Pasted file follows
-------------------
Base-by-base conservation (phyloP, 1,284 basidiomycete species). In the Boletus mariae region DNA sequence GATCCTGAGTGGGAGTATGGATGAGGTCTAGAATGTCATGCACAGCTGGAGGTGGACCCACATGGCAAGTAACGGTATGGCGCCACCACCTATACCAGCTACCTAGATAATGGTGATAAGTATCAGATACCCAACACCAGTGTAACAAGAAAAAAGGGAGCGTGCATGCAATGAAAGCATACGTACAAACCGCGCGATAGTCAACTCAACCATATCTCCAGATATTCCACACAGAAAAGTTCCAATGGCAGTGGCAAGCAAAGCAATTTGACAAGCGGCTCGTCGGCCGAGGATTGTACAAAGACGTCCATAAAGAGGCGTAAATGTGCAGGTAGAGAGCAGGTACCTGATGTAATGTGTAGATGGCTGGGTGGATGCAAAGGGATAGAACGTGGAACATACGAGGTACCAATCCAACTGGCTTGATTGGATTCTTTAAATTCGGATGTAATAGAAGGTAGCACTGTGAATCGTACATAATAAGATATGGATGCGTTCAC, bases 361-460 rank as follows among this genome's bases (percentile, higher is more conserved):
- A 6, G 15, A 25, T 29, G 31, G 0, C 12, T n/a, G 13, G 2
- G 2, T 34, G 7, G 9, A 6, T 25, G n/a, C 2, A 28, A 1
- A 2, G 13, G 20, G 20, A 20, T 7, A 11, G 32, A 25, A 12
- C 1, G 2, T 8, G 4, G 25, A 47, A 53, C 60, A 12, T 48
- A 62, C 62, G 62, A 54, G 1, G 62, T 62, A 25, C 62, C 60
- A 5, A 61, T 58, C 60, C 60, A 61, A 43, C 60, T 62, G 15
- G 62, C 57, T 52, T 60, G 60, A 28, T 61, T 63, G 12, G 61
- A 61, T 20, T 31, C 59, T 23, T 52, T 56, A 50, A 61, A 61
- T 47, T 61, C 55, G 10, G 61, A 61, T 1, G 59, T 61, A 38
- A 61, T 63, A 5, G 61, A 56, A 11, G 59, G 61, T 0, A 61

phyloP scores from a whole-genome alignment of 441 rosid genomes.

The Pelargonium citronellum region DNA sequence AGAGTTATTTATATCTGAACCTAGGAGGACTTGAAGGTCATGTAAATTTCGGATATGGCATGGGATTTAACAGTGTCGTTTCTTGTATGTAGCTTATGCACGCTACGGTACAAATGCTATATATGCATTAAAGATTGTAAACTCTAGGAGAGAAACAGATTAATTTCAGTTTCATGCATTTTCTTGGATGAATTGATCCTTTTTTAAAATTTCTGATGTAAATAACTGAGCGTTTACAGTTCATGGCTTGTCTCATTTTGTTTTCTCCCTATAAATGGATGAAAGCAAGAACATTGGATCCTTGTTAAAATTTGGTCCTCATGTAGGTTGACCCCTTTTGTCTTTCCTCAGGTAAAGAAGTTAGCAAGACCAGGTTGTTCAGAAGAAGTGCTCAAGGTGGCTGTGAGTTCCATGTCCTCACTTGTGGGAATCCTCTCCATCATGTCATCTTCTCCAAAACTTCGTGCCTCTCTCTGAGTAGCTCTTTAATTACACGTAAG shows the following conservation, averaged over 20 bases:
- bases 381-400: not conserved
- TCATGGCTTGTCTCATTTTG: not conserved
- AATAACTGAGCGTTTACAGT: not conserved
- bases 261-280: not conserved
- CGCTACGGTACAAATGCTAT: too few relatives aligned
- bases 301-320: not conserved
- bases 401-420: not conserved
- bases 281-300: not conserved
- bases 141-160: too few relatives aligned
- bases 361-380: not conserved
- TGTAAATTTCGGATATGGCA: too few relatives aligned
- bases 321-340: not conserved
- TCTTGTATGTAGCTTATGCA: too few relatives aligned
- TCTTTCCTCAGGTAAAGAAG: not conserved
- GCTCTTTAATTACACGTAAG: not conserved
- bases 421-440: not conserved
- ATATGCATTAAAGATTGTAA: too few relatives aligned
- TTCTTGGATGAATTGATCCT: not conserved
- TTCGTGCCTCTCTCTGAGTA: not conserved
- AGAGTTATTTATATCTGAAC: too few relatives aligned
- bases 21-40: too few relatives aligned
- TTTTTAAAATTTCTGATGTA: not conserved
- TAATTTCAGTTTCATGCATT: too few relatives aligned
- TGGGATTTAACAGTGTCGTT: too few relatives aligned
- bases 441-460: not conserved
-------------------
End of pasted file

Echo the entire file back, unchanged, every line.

Base-by-base conservation (phyloP, 1,284 basidiomycete species). In the Boletus mariae region DNA sequence GATCCTGAGTGGGAGTATGGATGAGGTCTAGAATGTCATGCACAGCTGGAGGTGGACCCACATGGCAAGTAACGGTATGGCGCCACCACCTATACCAGCTACCTAGATAATGGTGATAAGTATCAGATACCCAACACCAGTGTAACAAGAAAAAAGGGAGCGTGCATGCAATGAAAGCATACGTACAAACCGCGCGATAGTCAACTCAACCATATCTCCAGATATTCCACACAGAAAAGTTCCAATGGCAGTGGCAAGCAAAGCAATTTGACAAGCGGCTCGTCGGCCGAGGATTGTACAAAGACGTCCATAAAGAGGCGTAAATGTGCAGGTAGAGAGCAGGTACCTGATGTAATGTGTAGATGGCTGGGTGGATGCAAAGGGATAGAACGTGGAACATACGAGGTACCAATCCAACTGGCTTGATTGGATTCTTTAAATTCGGATGTAATAGAAGGTAGCACTGTGAATCGTACATAATAAGATATGGATGCGTTCAC, bases 361-460 rank as follows among this genome's bases (percentile, higher is more conserved):
- A 6, G 15, A 25, T 29, G 31, G 0, C 12, T n/a, G 13, G 2
- G 2, T 34, G 7, G 9, A 6, T 25, G n/a, C 2, A 28, A 1
- A 2, G 13, G 20, G 20, A 20, T 7, A 11, G 32, A 25, A 12
- C 1, G 2, T 8, G 4, G 25, A 47, A 53, C 60, A 12, T 48
- A 62, C 62, G 62, A 54, G 1, G 62, T 62, A 25, C 62, C 60
- A 5, A 61, T 58, C 60, C 60, A 61, A 43, C 60, T 62, G 15
- G 62, C 57, T 52, T 60, G 60, A 28, T 61, T 63, G 12, G 61
- A 61, T 20, T 31, C 59, T 23, T 52, T 56, A 50, A 61, A 61
- T 47, T 61, C 55, G 10, G 61, A 61, T 1, G 59, T 61, A 38
- A 61, T 63, A 5, G 61, A 56, A 11, G 59, G 61, T 0, A 61

phyloP scores from a whole-genome alignment of 441 rosid genomes.

The Pelargonium citronellum region DNA sequence AGAGTTATTTATATCTGAACCTAGGAGGACTTGAAGGTCATGTAAATTTCGGATATGGCATGGGATTTAACAGTGTCGTTTCTTGTATGTAGCTTATGCACGCTACGGTACAAATGCTATATATGCATTAAAGATTGTAAACTCTAGGAGAGAAACAGATTAATTTCAGTTTCATGCATTTTCTTGGATGAATTGATCCTTTTTTAAAATTTCTGATGTAAATAACTGAGCGTTTACAGTTCATGGCTTGTCTCATTTTGTTTTCTCCCTATAAATGGATGAAAGCAAGAACATTGGATCCTTGTTAAAATTTGGTCCTCATGTAGGTTGACCCCTTTTGTCTTTCCTCAGGTAAAGAAGTTAGCAAGACCAGGTTGTTCAGAAGAAGTGCTCAAGGTGGCTGTGAGTTCCATGTCCTCACTTGTGGGAATCCTCTCCATCATGTCATCTTCTCCAAAACTTCGTGCCTCTCTCTGAGTAGCTCTTTAATTACACGTAAG shows the following conservation, averaged over 20 bases:
- bases 381-400: not conserved
- TCATGGCTTGTCTCATTTTG: not conserved
- AATAACTGAGCGTTTACAGT: not conserved
- bases 261-280: not conserved
- CGCTACGGTACAAATGCTAT: too few relatives aligned
- bases 301-320: not conserved
- bases 401-420: not conserved
- bases 281-300: not conserved
- bases 141-160: too few relatives aligned
- bases 361-380: not conserved
- TGTAAATTTCGGATATGGCA: too few relatives aligned
- bases 321-340: not conserved
- TCTTGTATGTAGCTTATGCA: too few relatives aligned
- TCTTTCCTCAGGTAAAGAAG: not conserved
- GCTCTTTAATTACACGTAAG: not conserved
- bases 421-440: not conserved
- ATATGCATTAAAGATTGTAA: too few relatives aligned
- TTCTTGGATGAATTGATCCT: not conserved
- TTCGTGCCTCTCTCTGAGTA: not conserved
- AGAGTTATTTATATCTGAAC: too few relatives aligned
- bases 21-40: too few relatives aligned
- TTTTTAAAATTTCTGATGTA: not conserved
- TAATTTCAGTTTCATGCATT: too few relatives aligned
- TGGGATTTAACAGTGTCGTT: too few relatives aligned
- bases 441-460: not conserved